This content is from: Portfolio

Female Hedge Fund Managers Outperform Male Counterparts

From January 2000 through May 31, 2009, women who ran hedge funds delivered nearly double the investment performance of their male counterparts, according to Chicago-based Hedge Fund Research.

  • Frances Denmark

When it comes to investment performance, gender, it seems, does matter.

From January 2000 through May 31, 2009, women who ran hedge funds delivered nearly double the investment performance of their male counterparts. Female managers produced average annualized returns of 9 percent, versus 5.82 percent for the men, according to Chicago-based Hedge Fund Research, which tabulated the data for the New York–based National Council for Research on Women (click here to download a PDF of the report, Women In Fund Management).

It also appears that women are better in a crisis — at least the most recent one. In 2008 funds run by female managers were down just 9.6 percent, compared to a 19 percent drop for the men.

Those who study the link between gender and investment prowess say risk management is key to the success of female money managers. "It’s not that women are averse to risk," notes organizational behavior expert Judi McLean Parks, an Olin Business School professor at Washington University in St. Louis. "It’s just that they are less likely to take the big one."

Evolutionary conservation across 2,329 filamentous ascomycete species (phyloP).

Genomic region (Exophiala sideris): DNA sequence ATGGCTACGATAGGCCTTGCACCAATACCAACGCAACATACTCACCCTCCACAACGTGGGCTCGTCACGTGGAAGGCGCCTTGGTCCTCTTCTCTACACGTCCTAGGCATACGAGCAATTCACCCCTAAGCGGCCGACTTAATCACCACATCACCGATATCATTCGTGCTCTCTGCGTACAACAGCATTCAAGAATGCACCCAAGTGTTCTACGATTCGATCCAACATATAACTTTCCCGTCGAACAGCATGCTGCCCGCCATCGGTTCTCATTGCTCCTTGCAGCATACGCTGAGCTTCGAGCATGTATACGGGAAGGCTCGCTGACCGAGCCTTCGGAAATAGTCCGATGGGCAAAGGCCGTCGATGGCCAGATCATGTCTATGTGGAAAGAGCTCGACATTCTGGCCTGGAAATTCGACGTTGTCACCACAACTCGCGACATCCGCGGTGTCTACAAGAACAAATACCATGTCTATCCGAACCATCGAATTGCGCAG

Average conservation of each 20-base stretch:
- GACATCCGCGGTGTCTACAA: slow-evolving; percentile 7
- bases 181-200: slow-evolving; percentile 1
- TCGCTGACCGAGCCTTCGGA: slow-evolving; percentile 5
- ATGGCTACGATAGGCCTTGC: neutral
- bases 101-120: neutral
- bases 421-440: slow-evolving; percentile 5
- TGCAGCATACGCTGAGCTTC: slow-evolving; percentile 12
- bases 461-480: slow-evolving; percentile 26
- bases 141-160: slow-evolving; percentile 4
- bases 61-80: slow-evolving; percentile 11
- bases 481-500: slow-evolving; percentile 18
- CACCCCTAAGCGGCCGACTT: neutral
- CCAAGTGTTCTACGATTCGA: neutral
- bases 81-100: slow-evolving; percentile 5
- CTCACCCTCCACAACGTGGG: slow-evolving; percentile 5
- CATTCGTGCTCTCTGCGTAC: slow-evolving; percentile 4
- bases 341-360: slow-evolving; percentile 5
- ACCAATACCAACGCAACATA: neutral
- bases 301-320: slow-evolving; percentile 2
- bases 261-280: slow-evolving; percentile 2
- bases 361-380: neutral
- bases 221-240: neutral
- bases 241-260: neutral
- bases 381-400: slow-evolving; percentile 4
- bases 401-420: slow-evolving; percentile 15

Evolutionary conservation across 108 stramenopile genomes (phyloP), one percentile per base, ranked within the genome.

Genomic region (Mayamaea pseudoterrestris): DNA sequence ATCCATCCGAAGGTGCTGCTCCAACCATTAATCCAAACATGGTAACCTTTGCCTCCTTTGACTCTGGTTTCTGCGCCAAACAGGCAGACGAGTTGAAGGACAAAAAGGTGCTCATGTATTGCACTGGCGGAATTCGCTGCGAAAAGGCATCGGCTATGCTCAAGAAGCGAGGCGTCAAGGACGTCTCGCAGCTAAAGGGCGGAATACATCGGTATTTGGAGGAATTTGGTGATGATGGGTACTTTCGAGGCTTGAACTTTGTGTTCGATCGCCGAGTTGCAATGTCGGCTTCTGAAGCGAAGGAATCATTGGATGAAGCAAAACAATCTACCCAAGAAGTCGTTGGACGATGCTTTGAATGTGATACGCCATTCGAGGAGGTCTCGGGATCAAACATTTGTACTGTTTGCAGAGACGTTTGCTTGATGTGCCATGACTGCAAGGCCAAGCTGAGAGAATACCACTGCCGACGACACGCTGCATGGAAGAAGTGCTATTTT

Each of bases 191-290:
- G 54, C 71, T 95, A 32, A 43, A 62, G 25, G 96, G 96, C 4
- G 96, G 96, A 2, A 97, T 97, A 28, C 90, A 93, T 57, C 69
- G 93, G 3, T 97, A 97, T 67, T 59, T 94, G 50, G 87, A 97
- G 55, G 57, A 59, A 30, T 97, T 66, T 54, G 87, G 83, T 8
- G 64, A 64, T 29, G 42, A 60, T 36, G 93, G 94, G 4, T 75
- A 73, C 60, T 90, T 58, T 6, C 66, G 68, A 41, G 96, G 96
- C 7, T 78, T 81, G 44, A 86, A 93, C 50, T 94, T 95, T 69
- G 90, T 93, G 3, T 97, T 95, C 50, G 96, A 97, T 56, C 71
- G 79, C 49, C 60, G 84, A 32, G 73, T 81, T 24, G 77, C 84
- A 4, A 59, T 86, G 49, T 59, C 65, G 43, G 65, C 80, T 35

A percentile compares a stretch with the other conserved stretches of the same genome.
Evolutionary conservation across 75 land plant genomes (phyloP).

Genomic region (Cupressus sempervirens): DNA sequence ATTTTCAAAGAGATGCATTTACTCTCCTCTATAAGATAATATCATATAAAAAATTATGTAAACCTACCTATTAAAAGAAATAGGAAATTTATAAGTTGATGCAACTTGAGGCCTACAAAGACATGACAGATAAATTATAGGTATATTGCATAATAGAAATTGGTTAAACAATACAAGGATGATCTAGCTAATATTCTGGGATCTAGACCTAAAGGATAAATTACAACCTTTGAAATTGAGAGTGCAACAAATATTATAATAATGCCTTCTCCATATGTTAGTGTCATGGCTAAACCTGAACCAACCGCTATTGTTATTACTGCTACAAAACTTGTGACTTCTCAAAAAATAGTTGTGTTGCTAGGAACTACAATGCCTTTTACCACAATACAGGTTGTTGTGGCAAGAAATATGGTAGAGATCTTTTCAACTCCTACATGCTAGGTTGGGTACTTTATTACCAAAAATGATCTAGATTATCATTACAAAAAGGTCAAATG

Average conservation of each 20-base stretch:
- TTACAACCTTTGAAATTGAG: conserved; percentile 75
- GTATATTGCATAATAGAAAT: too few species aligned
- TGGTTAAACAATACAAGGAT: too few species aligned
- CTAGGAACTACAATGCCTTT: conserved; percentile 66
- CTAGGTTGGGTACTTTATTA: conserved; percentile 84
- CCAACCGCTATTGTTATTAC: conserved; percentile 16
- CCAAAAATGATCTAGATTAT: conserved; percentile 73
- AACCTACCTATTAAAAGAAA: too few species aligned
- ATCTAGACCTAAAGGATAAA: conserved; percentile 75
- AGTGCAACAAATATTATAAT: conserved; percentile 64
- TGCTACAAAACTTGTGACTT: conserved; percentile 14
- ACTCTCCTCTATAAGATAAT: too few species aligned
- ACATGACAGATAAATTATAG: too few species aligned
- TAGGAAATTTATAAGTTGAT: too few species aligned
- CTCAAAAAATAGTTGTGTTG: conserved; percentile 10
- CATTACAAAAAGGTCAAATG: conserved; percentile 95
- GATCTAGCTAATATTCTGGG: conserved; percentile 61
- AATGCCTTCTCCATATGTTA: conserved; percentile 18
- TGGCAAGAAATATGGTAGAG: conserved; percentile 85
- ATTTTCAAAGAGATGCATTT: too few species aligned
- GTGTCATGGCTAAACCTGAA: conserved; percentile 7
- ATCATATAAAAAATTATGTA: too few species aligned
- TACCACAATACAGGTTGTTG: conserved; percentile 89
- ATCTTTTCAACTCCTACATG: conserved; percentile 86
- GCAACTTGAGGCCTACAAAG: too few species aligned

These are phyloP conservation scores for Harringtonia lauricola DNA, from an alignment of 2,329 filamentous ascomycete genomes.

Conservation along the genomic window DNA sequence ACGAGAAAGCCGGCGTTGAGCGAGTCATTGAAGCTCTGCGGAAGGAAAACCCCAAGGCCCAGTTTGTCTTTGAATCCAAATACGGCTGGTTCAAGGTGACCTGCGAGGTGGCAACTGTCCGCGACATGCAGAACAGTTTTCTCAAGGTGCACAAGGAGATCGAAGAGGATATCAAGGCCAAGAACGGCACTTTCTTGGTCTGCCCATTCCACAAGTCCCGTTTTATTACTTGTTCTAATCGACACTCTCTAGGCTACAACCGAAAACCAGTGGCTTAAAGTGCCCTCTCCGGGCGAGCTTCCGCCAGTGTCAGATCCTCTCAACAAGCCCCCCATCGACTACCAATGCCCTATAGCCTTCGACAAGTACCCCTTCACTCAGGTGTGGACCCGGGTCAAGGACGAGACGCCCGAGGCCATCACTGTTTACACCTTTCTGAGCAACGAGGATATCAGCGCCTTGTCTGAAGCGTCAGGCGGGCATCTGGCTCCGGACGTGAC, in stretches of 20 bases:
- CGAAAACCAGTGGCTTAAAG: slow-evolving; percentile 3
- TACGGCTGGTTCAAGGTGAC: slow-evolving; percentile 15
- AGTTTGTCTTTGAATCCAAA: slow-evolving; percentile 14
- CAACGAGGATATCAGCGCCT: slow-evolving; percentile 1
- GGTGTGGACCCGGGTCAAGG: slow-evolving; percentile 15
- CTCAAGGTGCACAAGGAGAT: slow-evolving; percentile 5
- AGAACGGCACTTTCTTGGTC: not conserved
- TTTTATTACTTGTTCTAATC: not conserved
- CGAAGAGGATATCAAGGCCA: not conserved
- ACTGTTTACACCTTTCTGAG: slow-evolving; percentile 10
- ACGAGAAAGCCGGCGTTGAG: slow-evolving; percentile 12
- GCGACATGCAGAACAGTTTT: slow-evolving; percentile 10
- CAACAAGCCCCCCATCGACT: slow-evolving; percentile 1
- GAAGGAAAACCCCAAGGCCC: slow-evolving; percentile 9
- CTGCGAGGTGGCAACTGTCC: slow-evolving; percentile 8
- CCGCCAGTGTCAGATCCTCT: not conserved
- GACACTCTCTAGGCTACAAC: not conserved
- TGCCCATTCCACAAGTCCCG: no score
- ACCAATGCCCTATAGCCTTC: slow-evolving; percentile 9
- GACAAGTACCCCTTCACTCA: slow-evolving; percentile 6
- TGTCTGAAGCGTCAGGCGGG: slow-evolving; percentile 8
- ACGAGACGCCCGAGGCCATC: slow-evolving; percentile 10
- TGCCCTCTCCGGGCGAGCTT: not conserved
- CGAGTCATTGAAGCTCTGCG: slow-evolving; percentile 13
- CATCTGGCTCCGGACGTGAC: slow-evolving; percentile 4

Andrea Feingold, co-head of Boston-based Feingold O’Keeffe, which has $1.3 billion in distressed assets under management, concurs. "When dealing with things like distressed securities, liquidity risk is paramount," she says. "It’s a hidden risk, and when it surfaces it can be crushing. Rather than looking at it as a limiting factor, we look at it as integrated into the investment process." The firm’s distressed-loan fund was down just 6.5 percent in 2008.

The performance stats won’t change the gender balance overnight, but they do bolster arguments by those who say that Wall Street as a whole could stand an extra shot of estrogen. "This is the road map to financial stability overall," contends Jacquelyn Zehner, the first woman trader to be made a partner at Goldman, Sachs & Co. (in 1996). Indeed, research has shown that women’s work habits can pay off. "Women tend to be the people who reach across boundaries; they are better at team building," says Theresa Welbourne, a research professor at the University of Southern California’s Center for Effective Organizations at the Marshall School of Business.

Superior returns aside, Zehner, a former board member of the NCRW, asserts, "I firmly believe if we had more women in financial management, we might not have experienced such a severe financial crisis."